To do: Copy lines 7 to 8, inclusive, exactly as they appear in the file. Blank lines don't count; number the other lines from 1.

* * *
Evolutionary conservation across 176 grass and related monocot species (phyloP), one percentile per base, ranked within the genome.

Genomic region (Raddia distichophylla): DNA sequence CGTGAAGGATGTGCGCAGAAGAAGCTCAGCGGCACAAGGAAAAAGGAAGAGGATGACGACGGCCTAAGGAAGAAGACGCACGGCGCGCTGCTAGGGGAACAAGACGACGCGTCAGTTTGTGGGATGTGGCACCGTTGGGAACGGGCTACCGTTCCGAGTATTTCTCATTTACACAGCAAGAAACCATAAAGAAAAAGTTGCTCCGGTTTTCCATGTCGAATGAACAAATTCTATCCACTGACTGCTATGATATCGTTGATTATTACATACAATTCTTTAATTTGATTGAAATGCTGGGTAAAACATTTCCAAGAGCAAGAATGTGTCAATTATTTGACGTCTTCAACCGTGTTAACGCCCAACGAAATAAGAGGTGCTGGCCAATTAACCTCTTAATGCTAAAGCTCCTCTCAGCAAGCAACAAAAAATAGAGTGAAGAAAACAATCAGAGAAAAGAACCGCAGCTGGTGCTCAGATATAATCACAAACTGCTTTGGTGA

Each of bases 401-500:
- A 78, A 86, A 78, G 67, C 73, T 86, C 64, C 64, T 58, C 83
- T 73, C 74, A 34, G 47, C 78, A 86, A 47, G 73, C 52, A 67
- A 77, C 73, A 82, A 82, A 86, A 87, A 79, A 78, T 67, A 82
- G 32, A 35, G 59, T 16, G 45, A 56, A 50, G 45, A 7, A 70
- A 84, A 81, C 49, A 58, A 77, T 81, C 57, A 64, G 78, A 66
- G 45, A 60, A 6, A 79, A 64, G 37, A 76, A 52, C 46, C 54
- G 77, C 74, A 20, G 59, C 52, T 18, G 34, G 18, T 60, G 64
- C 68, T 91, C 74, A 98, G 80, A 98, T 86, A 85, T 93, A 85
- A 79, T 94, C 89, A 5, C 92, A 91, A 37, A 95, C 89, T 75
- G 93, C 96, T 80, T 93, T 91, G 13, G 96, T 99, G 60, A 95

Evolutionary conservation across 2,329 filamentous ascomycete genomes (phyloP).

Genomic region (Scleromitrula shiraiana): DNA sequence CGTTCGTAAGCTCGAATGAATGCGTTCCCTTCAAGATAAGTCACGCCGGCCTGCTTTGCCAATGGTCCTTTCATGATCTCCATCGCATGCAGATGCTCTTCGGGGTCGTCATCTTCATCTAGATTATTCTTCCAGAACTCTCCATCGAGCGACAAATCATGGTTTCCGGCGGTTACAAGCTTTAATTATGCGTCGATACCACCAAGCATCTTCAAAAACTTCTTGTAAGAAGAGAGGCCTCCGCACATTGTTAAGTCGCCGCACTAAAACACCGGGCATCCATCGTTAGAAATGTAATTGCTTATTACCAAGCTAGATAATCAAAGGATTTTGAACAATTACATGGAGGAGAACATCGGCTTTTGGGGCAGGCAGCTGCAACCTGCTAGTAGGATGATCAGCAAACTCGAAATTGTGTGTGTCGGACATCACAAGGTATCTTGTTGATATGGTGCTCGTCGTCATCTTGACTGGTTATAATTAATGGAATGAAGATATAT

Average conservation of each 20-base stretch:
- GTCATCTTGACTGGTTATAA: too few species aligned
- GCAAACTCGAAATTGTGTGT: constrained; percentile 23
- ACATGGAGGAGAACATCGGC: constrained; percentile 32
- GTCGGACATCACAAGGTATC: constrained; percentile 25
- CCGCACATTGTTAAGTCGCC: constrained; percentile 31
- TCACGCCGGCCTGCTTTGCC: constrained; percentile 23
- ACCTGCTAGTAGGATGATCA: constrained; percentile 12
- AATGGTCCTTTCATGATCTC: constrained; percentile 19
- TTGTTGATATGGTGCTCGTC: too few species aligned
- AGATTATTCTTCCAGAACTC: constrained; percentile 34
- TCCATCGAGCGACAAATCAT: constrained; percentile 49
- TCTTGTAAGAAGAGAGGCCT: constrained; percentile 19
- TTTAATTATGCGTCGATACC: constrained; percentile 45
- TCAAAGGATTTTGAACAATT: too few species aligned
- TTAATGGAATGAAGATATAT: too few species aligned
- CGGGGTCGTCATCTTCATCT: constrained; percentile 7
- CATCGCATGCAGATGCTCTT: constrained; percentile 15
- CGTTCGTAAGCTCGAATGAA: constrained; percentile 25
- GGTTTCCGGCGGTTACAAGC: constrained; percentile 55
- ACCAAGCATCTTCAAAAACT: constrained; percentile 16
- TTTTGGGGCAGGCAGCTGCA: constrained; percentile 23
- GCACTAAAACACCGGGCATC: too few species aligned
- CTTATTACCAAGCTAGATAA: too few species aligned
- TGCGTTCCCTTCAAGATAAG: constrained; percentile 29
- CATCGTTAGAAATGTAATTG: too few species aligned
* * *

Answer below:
- G 32, A 35, G 59, T 16, G 45, A 56, A 50, G 45, A 7, A 70
- A 84, A 81, C 49, A 58, A 77, T 81, C 57, A 64, G 78, A 66